Costs from a societal perspective also include patient travel to attend follow-up visits and patient time receiving counseling, testing, and treatment. For urban settings, we use data on the place of residence of patients attending GHESKIO clinics in 2004 and assume that 75% of patients arrive by “tap-tap” (local bus), 20% by taxi, and 5% on foot (A. St. Cyr and P. Vachon, personal communication). Transportation charges and travel times are weighted averages for patients coming from different Port-au-Prince neighborhoods. In rural settings, we assume that prenatal HIV testing sites include mobile teams that would be deployed so that women could travel on foot to a prenatal care visit (R. Berggren, personal communication). The cost of patient time is the average income self-reported by GHESKIO patients in 2004.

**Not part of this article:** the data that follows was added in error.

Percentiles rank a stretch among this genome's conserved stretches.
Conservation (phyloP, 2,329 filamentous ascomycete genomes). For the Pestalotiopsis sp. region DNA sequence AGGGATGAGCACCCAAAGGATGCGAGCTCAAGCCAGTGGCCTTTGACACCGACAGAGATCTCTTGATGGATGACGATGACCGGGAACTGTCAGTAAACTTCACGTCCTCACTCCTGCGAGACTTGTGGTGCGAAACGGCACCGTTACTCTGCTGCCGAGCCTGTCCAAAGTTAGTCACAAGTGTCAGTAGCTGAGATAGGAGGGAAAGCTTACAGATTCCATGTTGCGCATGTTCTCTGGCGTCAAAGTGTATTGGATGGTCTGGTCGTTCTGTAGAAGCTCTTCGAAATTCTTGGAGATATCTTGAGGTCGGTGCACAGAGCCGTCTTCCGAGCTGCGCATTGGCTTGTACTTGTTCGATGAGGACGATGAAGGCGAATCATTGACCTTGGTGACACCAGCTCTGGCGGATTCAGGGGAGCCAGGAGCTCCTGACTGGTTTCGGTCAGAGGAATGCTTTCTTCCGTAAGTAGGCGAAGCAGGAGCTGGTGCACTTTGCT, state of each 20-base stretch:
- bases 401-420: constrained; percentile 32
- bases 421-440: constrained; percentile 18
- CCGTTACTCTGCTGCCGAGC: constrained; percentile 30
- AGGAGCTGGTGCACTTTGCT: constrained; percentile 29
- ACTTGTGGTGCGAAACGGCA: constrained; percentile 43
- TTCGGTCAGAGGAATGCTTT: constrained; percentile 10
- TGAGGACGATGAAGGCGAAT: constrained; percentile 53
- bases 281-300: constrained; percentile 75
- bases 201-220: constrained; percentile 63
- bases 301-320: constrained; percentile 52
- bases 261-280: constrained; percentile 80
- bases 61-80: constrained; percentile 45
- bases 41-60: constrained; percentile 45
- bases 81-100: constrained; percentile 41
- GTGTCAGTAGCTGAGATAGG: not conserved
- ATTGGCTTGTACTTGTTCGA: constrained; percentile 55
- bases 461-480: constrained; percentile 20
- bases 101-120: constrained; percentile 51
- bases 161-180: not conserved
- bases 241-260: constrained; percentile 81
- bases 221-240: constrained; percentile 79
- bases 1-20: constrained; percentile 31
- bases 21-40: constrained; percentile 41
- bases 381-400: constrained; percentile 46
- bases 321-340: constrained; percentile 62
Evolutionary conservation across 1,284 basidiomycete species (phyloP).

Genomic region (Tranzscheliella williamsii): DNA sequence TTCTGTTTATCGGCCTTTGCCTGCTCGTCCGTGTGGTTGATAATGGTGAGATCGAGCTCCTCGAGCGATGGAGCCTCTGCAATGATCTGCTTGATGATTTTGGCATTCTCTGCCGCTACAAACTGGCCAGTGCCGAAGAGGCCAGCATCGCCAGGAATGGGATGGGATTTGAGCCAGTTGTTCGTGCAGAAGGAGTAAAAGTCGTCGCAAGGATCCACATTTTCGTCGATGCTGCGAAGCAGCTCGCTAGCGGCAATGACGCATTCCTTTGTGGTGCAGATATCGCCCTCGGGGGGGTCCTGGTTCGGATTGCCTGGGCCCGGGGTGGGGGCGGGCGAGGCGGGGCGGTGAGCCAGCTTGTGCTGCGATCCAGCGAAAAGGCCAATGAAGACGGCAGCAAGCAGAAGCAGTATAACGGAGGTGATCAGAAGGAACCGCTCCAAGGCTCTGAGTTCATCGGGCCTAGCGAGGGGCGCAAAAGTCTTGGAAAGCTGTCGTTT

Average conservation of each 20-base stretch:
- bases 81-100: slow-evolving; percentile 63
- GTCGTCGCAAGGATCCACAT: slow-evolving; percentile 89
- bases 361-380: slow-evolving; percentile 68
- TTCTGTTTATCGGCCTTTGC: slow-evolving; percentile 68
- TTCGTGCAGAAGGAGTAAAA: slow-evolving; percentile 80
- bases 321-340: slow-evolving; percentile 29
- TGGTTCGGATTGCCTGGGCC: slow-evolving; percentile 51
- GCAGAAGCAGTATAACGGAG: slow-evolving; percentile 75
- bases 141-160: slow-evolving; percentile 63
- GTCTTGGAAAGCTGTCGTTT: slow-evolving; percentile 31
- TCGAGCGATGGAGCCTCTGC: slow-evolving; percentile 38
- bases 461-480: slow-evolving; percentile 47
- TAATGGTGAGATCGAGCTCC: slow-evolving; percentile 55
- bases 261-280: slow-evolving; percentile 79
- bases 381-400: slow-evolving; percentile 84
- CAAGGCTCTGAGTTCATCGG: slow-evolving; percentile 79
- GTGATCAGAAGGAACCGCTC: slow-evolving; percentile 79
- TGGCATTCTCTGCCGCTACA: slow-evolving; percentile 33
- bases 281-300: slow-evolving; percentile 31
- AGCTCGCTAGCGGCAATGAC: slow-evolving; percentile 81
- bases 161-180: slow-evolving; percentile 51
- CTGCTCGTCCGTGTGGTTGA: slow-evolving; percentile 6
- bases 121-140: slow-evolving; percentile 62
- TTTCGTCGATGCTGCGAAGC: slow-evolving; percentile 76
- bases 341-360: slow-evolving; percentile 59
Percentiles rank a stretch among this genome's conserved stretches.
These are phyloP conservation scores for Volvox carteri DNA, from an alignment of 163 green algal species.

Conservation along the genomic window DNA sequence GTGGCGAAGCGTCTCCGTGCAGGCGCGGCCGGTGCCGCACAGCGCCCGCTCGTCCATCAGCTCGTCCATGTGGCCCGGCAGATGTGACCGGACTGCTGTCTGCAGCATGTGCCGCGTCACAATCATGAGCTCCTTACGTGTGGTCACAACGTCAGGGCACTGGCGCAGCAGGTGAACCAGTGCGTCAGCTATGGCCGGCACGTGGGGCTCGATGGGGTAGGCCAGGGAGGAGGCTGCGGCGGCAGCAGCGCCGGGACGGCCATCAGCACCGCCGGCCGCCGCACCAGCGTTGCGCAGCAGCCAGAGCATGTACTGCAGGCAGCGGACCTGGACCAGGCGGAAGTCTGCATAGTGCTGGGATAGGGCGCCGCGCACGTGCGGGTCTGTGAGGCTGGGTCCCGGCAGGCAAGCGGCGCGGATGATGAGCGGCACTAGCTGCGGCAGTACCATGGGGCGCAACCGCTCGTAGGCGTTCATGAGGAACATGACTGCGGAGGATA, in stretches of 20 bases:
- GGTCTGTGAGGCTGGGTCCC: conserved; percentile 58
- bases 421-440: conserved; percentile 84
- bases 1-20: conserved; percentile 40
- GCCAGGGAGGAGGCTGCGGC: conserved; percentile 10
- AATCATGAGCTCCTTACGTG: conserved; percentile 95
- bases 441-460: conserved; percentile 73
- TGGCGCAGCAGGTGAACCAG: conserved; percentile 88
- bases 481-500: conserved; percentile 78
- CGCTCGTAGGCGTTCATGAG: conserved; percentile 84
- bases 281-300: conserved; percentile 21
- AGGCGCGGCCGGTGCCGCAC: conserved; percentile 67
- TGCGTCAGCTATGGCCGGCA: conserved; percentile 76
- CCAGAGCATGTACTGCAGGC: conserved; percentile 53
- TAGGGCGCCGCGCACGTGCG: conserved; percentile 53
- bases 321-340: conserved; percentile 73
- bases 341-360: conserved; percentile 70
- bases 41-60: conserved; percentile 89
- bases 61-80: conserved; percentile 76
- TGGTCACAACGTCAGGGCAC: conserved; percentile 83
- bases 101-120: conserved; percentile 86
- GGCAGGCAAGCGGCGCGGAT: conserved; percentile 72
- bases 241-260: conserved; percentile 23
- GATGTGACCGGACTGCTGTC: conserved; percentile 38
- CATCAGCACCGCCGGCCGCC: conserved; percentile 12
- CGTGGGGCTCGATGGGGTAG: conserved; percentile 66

For children with congenital syphilis, the estimated additional cost of treatment in the first year of life compared to treatment of children without congenital syphilis is $36.50. This is the cost of three additional clinic visits ($4.50) and two hospitalizations ($24.00 for supplies and $8.00 for hospital costs). Thereafter, it is assumed that children with congenital syphilis do not receive any additional care compared to other children in Haiti because children who survive with long-term disabilities rarely have access to further diagnostic tests and treatment.